Silchar: The two day State Executive Committee meeting of BJP at Silchar followed by workers’ meet in Guwahati on July 4 has been considered as significant by the observers in the context of changing political scenario of Assam. The drubbing of Asom Gana Parishad (AGP) in the Guwahati Municipal Corporation elections and the rise of the BJP with its tally of 11 seats in the 31 member Corporation have no doubt come as a morale boost in the party camp.
This has also raised the relevant question—is BJP going to emerge as an alternative to Congress? Significantly, the party has four MPs in the Lok Sabha and five MLAs in the
Assembly. But, there are reasons enough for the leaders to be optimistic. In fact, Dr Rajnath Singh and Shri SS Ahluwalia, national president and vice-president of the party, as well as Shri Sarvananda Sonowal, state president, do see the possibility of BJP becoming a major challenge in the race to Delhi in 2014 and Dispur in the general elections of 2016.
Shri Rajnath Singh set the Assam unit on the course for the general elections at the workers’ meet in Guwahati and said the party flag was ready to be unfurled in New Delhi after the Lok Sabha elections. He said “Under Gogoi regime, Assam has become a breeding ground for rampant corruption. It was NDA that set up a separate ministry, Development of North-East Region (Doner), for the development of the region.
The failure of the AGP to spell out any specific policy on the most vexed issue of Bangladeshis, for which it was voted to power which has only assumed serious dimension, has given advantage to BJP. AGP like Congress has preferred to dilute the issue by being ambiguous on infiltrators and refugees. BJP, on the other hand, has taken a distinct and clear stand on the crucial problem.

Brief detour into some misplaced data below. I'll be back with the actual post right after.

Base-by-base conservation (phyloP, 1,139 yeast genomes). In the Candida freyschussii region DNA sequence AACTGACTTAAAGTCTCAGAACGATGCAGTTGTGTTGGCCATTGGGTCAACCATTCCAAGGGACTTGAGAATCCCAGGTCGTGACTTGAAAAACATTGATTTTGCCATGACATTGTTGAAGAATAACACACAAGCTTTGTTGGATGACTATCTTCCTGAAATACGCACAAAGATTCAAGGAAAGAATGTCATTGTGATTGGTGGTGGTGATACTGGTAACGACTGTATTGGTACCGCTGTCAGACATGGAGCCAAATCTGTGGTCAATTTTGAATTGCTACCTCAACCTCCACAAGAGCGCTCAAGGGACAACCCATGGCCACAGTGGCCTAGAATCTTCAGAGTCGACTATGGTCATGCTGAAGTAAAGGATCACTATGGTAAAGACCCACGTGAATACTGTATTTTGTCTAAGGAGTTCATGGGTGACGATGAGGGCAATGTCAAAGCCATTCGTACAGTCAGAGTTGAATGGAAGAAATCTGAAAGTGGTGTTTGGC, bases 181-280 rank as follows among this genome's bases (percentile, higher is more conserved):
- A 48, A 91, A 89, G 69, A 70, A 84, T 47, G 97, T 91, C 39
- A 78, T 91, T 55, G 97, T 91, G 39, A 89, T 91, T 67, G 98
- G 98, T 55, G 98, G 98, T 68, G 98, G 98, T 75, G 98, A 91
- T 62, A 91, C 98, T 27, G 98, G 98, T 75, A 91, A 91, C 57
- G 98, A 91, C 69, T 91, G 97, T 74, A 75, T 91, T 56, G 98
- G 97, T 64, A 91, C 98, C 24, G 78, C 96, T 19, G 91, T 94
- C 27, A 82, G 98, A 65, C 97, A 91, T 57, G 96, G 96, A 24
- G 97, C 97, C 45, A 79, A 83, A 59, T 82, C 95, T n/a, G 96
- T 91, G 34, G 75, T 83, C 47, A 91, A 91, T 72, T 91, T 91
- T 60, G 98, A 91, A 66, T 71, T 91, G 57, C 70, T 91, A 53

On yet another most sensitive and emotive land swap deal with Bangladesh, BJP and its youth wing, Bharatiya Janata Yuva Morcha, have demonstrated their strongest resentment and protest by hoisting tri-colour on the lands in question in Karimganj and Dhubri sectors that the Government of Assam intends to handover to
Bangladesh, bypassing the Assembly and keeping the people in dark.
Another issue that the ruling Congress has offered on the platter of BJP is the fate of Hindu Bengali refugees from East Pakistan, now Bangladesh, despite specific legislation to protect them. The Immigrants (Expulsions from Assam) Act of 1950 that became effective with the annulment of the infamous IM(DT) Act of 1983 speaks of treating the Hindu Bengali as refugees, being victims of social and political unrest and religious persecution in that country. Chief Minister, Tarun Gogoi, during the poll campaign of 2011 Assembly elections in Barak Valley assured them of ratifying the Act of 1950 in consultation with the Centre for their protection. He is yet to act.
With these burning problems, the workers’ meet that the MPs, Kabindra Purkayastha, Bijoya Chakraborty, Rajen Gohain and Ramen Deka, frontline leaders, Rajnath Singh, SS Ahluwalia, Sarvananda Sonowal, Prashanta Phukan, CK Das and Ranjit Dutta among others addressed called for unity and solidarity to take the party ahead.
BJP received a shot in the arm with senior AGP leader, Atul Bora, joining its rank. Some other AGP leaders and a good number of workers are expected to swell the rank and file of the party. —Jyoti Lal Chaudhary